What do you tell yourself to give yourself the courage to put yourself out there via performance art?

I remind myself to be in the present: to be in a space and put myself out there rather than hide behind a camera. With performance art, you aren’t telling a story through something visual; instead, you’re the person in the scene that viewers relate to—the ones they ask questions that you have to answer. I love that type of conversation I am able to be a part of in performance art, because it’s so in the moment. It’s something in general I feel we are moving away from in society because everything is becoming so interactive. It’s not so much about being present these days.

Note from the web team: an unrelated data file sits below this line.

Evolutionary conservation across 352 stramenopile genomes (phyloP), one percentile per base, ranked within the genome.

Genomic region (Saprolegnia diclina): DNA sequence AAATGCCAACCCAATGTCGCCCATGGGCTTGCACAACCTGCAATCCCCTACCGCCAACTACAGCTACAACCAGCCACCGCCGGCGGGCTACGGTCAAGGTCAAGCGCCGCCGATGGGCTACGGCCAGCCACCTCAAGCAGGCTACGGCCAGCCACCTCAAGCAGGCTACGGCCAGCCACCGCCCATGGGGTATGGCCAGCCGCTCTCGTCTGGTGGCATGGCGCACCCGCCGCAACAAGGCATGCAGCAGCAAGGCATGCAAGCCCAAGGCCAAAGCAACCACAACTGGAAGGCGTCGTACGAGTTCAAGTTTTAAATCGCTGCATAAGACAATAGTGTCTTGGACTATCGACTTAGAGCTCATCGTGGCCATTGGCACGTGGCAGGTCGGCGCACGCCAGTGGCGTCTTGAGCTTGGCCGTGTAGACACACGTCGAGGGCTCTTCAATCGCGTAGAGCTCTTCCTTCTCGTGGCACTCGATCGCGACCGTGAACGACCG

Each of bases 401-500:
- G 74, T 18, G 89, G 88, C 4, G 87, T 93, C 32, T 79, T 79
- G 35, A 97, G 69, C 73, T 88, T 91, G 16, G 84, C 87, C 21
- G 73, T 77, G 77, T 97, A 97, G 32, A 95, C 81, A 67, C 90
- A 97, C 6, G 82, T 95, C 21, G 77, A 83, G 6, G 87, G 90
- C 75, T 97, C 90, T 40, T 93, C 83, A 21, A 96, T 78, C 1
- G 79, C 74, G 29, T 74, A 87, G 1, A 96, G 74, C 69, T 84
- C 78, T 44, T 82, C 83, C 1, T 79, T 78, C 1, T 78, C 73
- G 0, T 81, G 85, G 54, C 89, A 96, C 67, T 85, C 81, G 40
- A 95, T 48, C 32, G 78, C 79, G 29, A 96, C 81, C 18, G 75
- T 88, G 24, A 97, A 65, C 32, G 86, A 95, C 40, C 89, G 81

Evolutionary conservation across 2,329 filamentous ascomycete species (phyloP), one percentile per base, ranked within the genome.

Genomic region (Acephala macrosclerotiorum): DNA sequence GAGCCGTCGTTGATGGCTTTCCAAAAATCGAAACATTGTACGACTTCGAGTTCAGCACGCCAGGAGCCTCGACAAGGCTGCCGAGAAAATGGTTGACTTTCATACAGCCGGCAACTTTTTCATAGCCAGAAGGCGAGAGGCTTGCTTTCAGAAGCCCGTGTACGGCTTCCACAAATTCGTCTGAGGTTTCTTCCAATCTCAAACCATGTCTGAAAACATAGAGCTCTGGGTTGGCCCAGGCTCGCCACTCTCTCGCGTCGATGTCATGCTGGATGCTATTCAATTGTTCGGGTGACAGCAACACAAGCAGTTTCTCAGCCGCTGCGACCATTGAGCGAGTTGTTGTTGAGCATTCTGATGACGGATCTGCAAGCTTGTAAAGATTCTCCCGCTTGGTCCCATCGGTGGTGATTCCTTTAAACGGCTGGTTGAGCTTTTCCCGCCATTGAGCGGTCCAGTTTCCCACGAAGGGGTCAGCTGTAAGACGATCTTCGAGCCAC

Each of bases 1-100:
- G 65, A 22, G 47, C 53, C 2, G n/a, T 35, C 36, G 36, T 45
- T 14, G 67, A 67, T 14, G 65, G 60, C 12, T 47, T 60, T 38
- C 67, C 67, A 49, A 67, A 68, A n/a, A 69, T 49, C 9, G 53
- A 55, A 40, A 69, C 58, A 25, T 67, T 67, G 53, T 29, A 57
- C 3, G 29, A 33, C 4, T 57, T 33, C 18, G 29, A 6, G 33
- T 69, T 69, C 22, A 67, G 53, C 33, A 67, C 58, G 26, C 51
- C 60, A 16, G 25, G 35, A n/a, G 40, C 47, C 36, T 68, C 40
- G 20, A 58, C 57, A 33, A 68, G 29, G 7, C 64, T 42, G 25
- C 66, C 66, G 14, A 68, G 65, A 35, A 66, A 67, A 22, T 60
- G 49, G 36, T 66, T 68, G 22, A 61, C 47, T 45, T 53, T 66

Photo by Ida Buss

Tell me about a recent performance that you did that made you feel like you’re on the right path.

I’m currently working on a collaborative performance with four other people called ‘Five Things I Know to Be True.’ It’s kind of a manifesto. We thought it was a fun approach, because a manifesto is an old school thing artists don’t really make anymore. It’s a manifesto of the body, in a way, and about trying to turn off the mind to let our movements lead us instead. That’s very difficult to do! We’re also wondering, is it even interesting enough that my body wants to tell this story? Because the mind is so extremely important with what you want to say, but body language isn’t something we use a lot of time on studying in our society in general.

We start by giving ourselves one word, then challenging ourselves to create a series of five movements around it in ten minutes. It’s about trusting our bodies to come up with something based on a very small gesture of meaning, and then pulling out the movements that we think really say something. It’s kind of creating a language.